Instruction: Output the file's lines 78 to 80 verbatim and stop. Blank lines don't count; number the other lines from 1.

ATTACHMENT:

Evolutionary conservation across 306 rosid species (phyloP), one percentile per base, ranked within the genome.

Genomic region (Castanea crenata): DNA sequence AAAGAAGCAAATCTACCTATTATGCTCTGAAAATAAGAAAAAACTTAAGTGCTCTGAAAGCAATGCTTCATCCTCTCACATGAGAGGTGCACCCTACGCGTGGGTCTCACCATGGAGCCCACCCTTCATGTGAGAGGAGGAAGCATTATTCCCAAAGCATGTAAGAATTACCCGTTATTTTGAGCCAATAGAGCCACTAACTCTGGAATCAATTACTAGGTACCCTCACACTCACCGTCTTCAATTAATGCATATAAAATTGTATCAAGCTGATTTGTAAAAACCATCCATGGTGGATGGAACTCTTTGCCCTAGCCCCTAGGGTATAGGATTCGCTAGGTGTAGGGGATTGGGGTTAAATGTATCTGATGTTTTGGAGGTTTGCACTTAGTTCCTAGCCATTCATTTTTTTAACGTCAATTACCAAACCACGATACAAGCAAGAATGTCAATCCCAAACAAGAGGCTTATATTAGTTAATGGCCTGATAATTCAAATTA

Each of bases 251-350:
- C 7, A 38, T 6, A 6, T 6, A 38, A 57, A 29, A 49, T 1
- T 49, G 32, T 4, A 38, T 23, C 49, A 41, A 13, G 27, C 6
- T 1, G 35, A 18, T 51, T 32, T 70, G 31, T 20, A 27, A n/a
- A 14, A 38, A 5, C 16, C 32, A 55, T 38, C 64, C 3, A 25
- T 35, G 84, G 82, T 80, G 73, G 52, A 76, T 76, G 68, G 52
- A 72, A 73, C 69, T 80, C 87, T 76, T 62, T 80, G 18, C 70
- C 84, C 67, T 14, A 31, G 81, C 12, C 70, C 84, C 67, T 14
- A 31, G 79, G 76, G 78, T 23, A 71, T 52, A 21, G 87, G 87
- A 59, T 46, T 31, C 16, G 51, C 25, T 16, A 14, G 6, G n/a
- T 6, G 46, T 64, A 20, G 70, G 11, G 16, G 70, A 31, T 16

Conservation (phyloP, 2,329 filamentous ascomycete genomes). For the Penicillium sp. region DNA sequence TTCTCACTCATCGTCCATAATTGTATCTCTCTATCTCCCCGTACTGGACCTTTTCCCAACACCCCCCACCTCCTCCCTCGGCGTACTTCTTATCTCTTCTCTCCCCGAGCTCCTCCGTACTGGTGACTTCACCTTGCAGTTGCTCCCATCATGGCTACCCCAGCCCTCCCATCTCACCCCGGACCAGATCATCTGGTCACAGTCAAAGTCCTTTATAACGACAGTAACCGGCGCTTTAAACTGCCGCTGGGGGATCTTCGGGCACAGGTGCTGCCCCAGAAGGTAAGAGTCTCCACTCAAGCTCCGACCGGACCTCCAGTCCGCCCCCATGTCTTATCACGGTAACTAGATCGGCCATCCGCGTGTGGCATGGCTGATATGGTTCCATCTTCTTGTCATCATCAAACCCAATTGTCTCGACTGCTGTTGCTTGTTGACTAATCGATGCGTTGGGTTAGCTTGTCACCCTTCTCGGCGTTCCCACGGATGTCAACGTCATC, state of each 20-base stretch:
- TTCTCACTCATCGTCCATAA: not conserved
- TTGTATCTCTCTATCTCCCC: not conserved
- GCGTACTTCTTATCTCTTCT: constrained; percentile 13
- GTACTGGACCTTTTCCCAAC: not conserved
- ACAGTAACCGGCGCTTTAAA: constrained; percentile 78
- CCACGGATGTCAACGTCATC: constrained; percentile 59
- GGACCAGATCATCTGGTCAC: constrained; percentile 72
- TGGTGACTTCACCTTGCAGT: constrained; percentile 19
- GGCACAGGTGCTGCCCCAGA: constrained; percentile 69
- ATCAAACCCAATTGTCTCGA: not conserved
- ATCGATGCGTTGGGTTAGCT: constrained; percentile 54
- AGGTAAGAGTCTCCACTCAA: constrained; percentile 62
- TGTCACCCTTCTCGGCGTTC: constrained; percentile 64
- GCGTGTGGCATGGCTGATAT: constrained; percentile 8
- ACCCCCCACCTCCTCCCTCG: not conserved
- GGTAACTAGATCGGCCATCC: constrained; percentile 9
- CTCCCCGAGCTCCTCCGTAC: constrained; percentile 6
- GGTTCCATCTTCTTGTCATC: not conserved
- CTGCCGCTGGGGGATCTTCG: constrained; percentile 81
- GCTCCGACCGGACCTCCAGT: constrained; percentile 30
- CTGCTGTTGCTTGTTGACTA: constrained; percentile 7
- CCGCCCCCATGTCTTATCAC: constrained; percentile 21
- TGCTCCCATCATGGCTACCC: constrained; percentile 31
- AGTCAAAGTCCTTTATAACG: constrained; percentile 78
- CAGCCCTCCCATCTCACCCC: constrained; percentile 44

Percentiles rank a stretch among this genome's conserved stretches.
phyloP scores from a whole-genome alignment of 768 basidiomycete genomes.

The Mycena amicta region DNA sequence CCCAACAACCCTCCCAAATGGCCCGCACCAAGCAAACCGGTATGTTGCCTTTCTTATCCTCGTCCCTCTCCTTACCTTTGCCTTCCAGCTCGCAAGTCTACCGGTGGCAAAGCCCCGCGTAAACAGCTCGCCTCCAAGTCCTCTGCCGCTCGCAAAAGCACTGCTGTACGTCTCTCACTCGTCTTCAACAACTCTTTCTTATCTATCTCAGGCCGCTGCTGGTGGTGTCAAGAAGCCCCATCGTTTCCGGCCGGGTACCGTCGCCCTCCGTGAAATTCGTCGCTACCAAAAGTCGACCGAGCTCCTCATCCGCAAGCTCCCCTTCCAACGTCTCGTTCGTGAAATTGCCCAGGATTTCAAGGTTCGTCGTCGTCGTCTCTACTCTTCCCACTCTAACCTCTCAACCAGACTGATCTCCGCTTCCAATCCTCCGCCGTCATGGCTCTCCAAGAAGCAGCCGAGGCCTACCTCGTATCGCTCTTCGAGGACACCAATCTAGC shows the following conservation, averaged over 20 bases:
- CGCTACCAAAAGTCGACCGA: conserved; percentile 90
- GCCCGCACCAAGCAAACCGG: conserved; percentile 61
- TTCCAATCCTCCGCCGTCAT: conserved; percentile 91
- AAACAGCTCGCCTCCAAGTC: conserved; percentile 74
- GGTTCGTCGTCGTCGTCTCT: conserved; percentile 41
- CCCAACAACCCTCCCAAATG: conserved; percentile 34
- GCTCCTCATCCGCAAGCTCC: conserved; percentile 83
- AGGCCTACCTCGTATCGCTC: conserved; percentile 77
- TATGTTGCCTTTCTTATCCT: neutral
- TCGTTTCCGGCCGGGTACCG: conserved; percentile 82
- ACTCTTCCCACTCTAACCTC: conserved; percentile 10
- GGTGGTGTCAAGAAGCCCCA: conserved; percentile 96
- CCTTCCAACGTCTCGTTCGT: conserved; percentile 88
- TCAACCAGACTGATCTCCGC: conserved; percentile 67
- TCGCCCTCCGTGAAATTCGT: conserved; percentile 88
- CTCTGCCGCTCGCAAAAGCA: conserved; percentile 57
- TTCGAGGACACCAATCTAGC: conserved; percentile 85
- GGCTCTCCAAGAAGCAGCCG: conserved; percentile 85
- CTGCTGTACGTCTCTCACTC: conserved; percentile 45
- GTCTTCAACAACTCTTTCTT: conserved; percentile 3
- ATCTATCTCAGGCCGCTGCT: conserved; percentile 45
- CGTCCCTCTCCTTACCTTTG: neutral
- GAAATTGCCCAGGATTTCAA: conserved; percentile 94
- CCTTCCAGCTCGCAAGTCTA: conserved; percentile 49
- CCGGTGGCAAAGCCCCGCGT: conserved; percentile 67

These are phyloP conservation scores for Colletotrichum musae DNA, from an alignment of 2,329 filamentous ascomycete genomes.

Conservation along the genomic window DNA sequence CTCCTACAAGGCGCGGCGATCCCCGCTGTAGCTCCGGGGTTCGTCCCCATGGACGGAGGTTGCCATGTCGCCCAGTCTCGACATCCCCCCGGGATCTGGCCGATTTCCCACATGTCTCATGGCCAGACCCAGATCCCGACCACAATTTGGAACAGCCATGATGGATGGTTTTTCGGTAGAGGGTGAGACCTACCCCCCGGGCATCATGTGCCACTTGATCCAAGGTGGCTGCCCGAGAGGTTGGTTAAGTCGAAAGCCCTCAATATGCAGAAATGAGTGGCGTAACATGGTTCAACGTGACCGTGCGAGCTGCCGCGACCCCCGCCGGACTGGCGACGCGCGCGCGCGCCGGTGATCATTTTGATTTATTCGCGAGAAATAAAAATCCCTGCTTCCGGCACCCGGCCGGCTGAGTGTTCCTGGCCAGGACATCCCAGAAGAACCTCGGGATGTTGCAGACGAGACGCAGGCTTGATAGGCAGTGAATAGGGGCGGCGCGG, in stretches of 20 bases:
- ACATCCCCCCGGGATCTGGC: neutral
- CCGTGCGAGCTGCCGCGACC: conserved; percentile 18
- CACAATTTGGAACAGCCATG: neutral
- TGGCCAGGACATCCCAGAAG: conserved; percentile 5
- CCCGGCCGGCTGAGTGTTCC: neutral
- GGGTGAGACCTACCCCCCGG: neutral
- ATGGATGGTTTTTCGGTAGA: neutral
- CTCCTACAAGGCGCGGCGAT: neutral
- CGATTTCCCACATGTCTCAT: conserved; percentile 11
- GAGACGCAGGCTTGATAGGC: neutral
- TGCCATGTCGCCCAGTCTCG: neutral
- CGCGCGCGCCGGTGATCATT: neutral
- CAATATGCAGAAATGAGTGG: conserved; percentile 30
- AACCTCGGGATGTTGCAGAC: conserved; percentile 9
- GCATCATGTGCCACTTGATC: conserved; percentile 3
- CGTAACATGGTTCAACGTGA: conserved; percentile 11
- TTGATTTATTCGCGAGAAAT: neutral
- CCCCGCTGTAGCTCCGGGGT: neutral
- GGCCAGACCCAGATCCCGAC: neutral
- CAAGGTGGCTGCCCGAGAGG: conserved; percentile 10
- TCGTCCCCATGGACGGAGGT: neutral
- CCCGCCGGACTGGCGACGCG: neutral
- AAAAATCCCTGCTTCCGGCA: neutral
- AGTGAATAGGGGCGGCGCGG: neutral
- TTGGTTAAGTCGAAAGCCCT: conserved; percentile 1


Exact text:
- CGATTTCCCACATGTCTCAT: conserved; percentile 11
- GAGACGCAGGCTTGATAGGC: neutral
- TGCCATGTCGCCCAGTCTCG: neutral